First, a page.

Imaging System Captures Flu Spreading Inside Mice

Imaging system captures flu spreading inside mice

Japanese researchers say they have developed a way to observe how bird flu infections spread inside living mice.

Professor Yoshihiro Kawaoka and his team at the Institute of Medical Science, the University of Tokyo, created a microscopic imaging system enabling them to observe the viruses developing inside the lungs of mice.

Researchers infected mice with 2 different strains of influenza -- a mouse-adapted human strain of H1N1, and the highly pathogenic "bird flu" strain H5N1, which is known to cause serious symptoms in humans.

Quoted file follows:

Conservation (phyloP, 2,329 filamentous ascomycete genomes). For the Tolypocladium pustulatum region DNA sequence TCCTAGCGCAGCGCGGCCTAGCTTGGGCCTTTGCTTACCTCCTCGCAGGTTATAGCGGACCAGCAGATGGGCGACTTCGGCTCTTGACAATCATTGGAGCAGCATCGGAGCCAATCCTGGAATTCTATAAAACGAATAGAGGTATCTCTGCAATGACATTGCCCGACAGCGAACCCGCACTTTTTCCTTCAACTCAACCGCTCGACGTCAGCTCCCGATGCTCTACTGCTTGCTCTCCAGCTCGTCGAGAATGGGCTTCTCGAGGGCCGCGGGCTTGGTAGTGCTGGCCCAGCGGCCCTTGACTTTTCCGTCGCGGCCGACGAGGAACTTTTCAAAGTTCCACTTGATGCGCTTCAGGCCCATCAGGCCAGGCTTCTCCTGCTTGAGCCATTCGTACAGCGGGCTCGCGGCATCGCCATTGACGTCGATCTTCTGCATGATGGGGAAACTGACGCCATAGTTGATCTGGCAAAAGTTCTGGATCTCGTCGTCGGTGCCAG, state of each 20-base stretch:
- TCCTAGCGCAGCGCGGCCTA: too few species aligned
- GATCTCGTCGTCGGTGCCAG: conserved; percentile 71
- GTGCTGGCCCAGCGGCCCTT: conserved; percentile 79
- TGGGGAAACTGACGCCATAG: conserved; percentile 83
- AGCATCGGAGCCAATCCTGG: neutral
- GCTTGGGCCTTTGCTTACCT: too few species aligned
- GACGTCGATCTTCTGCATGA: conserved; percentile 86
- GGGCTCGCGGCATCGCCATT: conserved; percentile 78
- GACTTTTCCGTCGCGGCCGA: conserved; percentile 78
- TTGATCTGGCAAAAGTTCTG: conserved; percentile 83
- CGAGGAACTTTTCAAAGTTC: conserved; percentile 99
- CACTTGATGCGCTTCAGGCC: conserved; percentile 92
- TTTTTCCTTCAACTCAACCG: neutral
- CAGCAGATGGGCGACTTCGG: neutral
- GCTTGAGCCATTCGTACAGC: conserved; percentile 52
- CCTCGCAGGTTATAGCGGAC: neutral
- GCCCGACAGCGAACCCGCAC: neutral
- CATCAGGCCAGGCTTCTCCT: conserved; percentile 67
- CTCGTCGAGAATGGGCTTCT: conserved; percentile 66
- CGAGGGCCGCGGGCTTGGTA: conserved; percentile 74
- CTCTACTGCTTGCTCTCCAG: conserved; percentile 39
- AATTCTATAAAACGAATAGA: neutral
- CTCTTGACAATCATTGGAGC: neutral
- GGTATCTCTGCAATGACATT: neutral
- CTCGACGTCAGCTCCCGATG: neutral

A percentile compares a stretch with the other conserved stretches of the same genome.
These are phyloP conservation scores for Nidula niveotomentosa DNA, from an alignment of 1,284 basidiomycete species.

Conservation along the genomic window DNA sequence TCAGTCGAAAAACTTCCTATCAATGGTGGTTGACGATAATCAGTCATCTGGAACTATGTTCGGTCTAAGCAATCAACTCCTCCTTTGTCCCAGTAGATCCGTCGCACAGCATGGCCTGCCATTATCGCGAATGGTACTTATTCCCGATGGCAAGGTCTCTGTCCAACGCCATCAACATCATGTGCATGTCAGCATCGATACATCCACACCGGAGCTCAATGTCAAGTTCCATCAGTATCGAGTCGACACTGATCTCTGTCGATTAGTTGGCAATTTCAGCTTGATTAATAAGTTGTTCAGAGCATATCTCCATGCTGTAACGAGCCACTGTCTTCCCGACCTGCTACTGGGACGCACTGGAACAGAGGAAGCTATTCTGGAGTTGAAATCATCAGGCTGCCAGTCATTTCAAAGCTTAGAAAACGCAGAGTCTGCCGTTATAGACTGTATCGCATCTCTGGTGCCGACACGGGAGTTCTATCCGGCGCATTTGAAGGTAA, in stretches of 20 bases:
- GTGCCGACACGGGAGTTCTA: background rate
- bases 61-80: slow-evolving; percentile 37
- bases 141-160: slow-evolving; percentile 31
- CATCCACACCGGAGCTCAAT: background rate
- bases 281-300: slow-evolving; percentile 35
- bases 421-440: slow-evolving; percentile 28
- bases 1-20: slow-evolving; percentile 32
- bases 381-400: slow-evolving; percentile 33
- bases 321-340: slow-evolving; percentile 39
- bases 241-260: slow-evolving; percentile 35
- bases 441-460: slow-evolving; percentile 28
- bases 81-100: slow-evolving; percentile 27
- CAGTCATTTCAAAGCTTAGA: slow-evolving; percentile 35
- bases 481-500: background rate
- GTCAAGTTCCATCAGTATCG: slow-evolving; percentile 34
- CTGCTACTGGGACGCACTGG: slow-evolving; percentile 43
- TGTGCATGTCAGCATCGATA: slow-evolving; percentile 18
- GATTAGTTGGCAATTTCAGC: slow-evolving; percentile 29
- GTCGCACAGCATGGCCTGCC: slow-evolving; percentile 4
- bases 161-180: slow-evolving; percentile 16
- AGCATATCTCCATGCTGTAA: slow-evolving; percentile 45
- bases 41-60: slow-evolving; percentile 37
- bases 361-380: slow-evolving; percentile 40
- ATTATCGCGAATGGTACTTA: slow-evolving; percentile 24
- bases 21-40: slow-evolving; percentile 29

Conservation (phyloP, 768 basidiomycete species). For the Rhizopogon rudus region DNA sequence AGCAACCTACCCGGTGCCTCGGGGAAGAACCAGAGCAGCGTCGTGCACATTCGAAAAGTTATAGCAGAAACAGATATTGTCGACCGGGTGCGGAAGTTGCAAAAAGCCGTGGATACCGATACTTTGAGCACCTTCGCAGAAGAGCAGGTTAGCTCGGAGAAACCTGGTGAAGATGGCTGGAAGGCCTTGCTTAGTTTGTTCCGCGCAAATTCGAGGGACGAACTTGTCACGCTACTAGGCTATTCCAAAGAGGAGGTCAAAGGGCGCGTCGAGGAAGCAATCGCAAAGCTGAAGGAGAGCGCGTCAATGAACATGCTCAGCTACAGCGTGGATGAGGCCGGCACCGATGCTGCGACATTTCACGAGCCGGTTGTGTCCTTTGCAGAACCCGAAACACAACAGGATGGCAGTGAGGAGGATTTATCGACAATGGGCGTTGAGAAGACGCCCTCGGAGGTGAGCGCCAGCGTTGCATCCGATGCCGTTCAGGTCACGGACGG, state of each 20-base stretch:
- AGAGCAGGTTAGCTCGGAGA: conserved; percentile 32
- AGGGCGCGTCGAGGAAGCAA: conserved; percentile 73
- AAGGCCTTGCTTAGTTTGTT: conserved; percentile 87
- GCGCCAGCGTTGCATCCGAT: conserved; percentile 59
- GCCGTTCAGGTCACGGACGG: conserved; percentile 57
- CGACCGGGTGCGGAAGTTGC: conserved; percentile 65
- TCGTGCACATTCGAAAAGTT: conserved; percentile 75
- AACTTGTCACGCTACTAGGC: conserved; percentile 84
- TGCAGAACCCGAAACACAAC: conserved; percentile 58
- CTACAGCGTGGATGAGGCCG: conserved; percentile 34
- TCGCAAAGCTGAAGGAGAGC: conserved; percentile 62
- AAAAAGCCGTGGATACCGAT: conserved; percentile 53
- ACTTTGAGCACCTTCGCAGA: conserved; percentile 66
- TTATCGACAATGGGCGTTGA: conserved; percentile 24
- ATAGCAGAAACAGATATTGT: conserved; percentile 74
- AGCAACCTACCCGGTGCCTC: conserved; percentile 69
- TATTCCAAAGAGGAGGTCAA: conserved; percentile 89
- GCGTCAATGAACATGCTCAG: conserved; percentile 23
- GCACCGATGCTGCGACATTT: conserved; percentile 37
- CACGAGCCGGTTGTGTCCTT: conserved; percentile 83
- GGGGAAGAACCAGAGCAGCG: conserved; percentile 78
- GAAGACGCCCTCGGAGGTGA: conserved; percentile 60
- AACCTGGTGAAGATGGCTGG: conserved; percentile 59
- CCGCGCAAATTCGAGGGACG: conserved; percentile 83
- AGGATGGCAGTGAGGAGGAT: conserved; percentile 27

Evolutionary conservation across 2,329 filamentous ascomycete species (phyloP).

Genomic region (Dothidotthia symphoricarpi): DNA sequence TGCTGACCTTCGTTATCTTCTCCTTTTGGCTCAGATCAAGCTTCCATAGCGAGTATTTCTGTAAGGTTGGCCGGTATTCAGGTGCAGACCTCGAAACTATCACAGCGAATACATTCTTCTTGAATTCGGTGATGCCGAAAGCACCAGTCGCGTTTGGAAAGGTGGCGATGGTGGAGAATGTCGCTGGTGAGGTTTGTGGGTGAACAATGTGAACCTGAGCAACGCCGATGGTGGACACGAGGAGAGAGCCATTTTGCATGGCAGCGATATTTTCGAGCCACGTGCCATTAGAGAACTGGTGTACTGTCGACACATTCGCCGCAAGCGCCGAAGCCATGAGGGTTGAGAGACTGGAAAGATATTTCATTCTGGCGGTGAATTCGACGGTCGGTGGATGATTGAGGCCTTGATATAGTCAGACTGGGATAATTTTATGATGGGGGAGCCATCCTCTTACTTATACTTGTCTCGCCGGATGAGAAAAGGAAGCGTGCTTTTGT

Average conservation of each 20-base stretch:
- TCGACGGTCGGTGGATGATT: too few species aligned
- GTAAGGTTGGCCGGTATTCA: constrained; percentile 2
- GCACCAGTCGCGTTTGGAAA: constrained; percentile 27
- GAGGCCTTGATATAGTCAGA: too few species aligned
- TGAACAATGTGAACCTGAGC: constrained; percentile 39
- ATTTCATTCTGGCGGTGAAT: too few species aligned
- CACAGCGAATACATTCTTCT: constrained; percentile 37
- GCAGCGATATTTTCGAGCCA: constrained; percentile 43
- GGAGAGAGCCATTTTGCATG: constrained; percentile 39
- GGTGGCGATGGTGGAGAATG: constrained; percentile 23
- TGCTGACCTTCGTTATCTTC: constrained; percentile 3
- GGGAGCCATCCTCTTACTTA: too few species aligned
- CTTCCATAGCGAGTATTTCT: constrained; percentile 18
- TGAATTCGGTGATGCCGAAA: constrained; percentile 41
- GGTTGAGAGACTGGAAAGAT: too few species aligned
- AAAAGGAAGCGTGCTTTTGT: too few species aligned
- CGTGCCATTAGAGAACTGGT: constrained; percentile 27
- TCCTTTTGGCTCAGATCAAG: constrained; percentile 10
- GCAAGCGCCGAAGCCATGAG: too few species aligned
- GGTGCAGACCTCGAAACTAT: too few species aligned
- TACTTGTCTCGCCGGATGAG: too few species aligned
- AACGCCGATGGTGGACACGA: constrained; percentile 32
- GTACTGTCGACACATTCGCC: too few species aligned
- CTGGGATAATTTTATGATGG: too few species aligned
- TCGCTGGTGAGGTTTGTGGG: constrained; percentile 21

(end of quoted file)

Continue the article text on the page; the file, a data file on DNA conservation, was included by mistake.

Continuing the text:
Images captured by the new system showed lung cells infected with H5N1 shining in fluorescent green inside networks of red blood vessels while damaged capillaries appeared to leak.

Images also showed neutrophil cells -- a type of white blood cell that plays an important role in immune systems -- gathering in blood vessels as the infection took hold.

Professor Kawaoka says the study offers insight into the physiological impact of these viruses which may lead to improved medical treatment.